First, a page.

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Marlins hope manager change pays off, as it has before

There are always plenty of people to blame when a manager gets let go. But a headphone-wearing fan down the left-field line at Wrigley Field?

Why not? Steve Bartman, the unfortunate Cubs fan who was found by a foul ball in 2003, seems as good of a place as any to start in explaining why Jeffrey Loria would dismiss Mike Redmond only 38 games into the Miami Marlins' season.

When managerial changes happen before Memorial Day, they're almost always Hail Mary plays called in the faint hope of salvaging a season. They almost never serve that purpose, but you can't blame Loria for dwelling on one that did.

On May 11, 2003, the Marlins were 16-22 -- coincidentally, the same record they had after almost being no-hit by Shelby Miller and the Braves on Sunday -- and Loria dismissed Jeff Torborg to give organizational wise man Jack McKeon a chance to manage.

It started one of the least likely runs to a championship in history, with the Marlins going 75-49 under McKeon to grab a National League Wild Card spot, beat the Giants in the NL Division Series, shock the Cubs in the NL Championship Series (with Bartman a part of an epic Game 6 collapse) and defeat the Yankees in the World Series. So don't try to tell Loria that changing managers won't rewrite the storyline after a disappointing loss; he's seen for himself that it can.

Redmond is the latest example of a once-popular manager failing to survive Loria's burning desire to recreate the magical ride he experienced in 2003. His replacement will become the sixth full-time manager in the 10 years since McKeon retired for the first time after 2005 (not counting interim stints by Brandon Hyde and McKeon in 2011) and the third still on the payroll. Loria is obligated to Ozzie Guillen and Redmond, who is under contract through '17 after signing a two-year extension last September. The Marlins have never had a manager last four full seasons in their 23-year history.

Before Loria persuaded Giancarlo Stanton to accept a 13-year, $325 million contract (in which Miami would only be responsible for $107 million over six years if Stanton exercises an opt-out clause), Redmond was the best thing that the Marlins had going for them.

"Red,'' as he's known, had done great work in the past two years after being promoted from a stint managing in Miami's farm system. He had a stripped-down roster with a $46 million payroll at .500 as late as Aug. 25 last season even though 2013 NL Rookie of the Year Award winner Jose Fernandez was lost to Tommy John surgery after only eight starts.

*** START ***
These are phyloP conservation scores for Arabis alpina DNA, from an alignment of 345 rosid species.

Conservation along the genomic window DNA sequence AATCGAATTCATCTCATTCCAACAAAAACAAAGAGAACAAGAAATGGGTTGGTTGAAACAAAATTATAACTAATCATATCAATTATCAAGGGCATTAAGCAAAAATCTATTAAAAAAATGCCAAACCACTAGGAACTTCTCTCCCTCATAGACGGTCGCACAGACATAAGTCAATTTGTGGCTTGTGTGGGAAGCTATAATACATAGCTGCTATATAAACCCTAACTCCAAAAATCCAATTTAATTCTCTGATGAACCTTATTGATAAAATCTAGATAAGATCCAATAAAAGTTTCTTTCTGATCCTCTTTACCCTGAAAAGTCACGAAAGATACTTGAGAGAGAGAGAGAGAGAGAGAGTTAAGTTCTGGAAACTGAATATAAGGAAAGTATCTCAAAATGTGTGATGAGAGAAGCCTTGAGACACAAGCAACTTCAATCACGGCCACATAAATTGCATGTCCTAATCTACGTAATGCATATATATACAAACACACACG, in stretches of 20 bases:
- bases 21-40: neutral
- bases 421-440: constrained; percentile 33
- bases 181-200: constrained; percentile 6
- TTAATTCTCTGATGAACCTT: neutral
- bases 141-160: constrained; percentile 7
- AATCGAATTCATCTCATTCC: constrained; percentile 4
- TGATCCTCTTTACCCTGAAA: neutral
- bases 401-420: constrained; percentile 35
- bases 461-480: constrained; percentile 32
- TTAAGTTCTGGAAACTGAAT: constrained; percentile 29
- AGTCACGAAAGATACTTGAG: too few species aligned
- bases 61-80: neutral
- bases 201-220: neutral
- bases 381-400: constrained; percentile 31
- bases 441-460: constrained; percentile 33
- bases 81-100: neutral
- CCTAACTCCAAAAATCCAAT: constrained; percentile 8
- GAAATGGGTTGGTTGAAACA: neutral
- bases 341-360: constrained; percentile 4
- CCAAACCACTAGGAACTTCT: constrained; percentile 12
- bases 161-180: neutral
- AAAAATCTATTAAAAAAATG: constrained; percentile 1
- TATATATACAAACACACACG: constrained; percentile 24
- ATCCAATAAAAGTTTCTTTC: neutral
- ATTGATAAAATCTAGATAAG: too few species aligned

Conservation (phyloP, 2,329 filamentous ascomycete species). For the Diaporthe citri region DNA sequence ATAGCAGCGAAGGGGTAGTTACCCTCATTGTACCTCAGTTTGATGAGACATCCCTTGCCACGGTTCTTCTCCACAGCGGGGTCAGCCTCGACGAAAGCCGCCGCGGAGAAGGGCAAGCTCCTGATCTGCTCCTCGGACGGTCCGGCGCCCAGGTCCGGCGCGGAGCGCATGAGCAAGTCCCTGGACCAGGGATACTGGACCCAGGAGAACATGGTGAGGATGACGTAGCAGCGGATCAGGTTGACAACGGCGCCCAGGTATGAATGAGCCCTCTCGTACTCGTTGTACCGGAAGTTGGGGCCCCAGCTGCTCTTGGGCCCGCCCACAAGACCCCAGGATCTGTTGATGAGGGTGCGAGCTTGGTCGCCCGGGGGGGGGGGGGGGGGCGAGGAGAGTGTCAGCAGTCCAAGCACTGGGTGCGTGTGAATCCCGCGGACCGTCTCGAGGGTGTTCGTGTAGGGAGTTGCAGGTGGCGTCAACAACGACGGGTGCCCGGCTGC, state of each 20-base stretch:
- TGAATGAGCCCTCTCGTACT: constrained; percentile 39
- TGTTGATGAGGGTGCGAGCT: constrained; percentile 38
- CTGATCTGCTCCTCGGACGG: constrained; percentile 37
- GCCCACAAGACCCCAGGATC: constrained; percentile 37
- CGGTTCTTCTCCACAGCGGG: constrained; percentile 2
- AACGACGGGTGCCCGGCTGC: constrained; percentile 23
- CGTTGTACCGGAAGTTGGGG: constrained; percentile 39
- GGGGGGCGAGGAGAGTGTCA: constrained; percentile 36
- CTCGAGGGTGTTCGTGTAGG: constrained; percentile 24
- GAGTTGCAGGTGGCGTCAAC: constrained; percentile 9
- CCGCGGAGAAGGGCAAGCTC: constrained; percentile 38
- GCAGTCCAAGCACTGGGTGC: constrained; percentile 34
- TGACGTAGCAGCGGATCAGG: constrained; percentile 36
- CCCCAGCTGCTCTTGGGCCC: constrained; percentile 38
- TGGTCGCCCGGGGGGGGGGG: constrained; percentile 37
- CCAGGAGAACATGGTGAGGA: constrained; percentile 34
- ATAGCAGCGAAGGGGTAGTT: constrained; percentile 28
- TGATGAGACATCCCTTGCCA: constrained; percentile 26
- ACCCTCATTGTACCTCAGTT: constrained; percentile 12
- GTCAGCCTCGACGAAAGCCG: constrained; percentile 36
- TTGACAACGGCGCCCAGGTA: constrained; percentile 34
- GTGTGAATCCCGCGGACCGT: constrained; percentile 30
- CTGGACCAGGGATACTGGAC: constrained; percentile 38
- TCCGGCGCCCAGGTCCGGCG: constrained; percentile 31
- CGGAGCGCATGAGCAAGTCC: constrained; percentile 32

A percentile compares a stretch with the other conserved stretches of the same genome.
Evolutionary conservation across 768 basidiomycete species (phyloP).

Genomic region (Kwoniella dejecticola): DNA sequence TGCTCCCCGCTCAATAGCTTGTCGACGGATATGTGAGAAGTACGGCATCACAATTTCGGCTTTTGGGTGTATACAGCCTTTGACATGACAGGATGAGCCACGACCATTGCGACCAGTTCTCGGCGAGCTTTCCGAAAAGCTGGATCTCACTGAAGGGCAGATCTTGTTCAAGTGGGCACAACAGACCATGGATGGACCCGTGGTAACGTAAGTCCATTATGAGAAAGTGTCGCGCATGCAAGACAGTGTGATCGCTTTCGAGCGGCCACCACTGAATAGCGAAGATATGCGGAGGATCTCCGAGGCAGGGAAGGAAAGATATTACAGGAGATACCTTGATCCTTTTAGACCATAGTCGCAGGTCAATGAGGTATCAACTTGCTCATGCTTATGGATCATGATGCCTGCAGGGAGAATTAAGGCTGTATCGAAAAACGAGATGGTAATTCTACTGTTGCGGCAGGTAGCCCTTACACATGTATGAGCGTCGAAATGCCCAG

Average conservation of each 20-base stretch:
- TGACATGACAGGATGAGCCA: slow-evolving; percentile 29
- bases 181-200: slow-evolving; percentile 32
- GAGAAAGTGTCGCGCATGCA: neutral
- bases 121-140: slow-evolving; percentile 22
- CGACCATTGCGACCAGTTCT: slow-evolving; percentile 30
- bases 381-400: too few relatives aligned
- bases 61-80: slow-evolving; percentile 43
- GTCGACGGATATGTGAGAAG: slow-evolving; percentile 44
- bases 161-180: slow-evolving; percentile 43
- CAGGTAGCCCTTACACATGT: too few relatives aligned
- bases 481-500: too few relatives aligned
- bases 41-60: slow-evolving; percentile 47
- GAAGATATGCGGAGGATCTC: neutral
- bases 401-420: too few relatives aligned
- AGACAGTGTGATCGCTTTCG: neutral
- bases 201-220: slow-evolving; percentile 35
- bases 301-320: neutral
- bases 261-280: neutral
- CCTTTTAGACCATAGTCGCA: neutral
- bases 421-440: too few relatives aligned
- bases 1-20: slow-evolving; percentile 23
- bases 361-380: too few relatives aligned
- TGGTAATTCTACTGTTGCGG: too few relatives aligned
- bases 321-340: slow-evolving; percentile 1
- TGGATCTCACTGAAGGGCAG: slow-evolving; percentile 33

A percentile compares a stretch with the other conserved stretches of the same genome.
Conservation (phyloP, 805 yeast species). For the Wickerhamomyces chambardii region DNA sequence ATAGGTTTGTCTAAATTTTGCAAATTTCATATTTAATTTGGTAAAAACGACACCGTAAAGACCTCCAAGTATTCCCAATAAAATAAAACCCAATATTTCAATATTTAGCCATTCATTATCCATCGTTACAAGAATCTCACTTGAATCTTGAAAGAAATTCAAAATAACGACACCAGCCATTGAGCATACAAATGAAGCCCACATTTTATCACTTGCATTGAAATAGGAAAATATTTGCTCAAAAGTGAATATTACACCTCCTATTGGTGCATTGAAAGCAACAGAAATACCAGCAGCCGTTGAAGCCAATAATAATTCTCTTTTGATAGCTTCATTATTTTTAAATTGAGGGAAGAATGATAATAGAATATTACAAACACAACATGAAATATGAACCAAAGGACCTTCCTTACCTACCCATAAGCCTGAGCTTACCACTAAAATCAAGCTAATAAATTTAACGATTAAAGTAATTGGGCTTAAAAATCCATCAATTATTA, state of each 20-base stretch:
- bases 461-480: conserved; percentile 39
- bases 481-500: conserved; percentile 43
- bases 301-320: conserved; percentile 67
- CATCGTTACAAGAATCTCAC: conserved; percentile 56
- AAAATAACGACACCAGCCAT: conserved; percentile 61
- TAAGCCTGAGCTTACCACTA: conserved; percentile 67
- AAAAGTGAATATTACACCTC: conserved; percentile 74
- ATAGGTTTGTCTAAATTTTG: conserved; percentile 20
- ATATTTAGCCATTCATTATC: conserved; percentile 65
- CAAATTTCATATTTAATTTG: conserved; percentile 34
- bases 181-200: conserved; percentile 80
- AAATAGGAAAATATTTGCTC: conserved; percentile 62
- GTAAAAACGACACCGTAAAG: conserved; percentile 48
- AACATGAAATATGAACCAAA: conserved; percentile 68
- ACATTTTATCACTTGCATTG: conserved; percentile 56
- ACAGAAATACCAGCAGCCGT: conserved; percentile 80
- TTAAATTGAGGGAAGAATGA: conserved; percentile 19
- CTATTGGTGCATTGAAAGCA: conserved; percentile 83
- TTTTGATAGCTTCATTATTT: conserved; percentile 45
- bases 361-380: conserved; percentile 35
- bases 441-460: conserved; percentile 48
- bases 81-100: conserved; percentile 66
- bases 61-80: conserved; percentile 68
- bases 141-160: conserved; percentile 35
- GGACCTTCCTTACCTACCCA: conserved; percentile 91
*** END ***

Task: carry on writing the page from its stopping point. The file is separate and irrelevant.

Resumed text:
But the Stanton contract extension was followed by series of roster moves that raised the franchise's expectations to levels that proved costly for Redmond and bench coach Rob Leary, who was also dismissed after Sunday's loss, which was the 10th in 14 games.

Newcomer Dee Gordon is leading the NL in hitting, but the lineup hasn't become as dangerous as hoped. The Marlins entered Sunday 10th in the NL with a .707 OPS despite Stanton having hit 11 home runs (Miami is 3-7 when he homers). Mat Latos, another key acquisition, lasted only two-thirds of an inning in the second game of the season and hasn't escaped his funk. Steve Cishek has lost his job as closer after converting only three of seven chances.

These are the things that can get a manager dismissed, especially one working in Miami. But the team states this change is genuinely about hope for the team's immediate future, not any of the things that have happened under Redmond.

"Hopefully a new voice will spark and motivate our guys to play as capable as we know they are of playing,'' Marlins president of baseball operations Michael Hill wrote on the team's Twitter account.

Spark. And motivate.

Really? That's the reason for this change?

You can try harder only if you really aren't trying, and Redmond is the type of blue-collar manager who can keep players busting it. His players played hard. They didn't get their share of big hits (.256 with runners in scoring position compared to .280 otherwise) but had a winning record in one-run games (6-5) despite Cishek's problems. This was not a team in full retreat. It lacks an ace but figures to get Fernandez back in July, maybe even late June.

Loria and his baseball staff, Hill and GM Dan Jennings in particular, know how different this team looks with Fernandez on the mound. Two years ago, Miami was 18-10 in his starts and 44-90 otherwise.

It's the chance to pair Fernandez and Stanton as the leaders of a contending team that motivates Marlins management. Maybe a managerial change will help that happen. The one in 2003 certainly worked.

But until that does happen or evidence surfaces to justify this change, it looks like the work of a team that is grasping at straws rather than having conviction in its plan.

Phil Rogers is a columnist for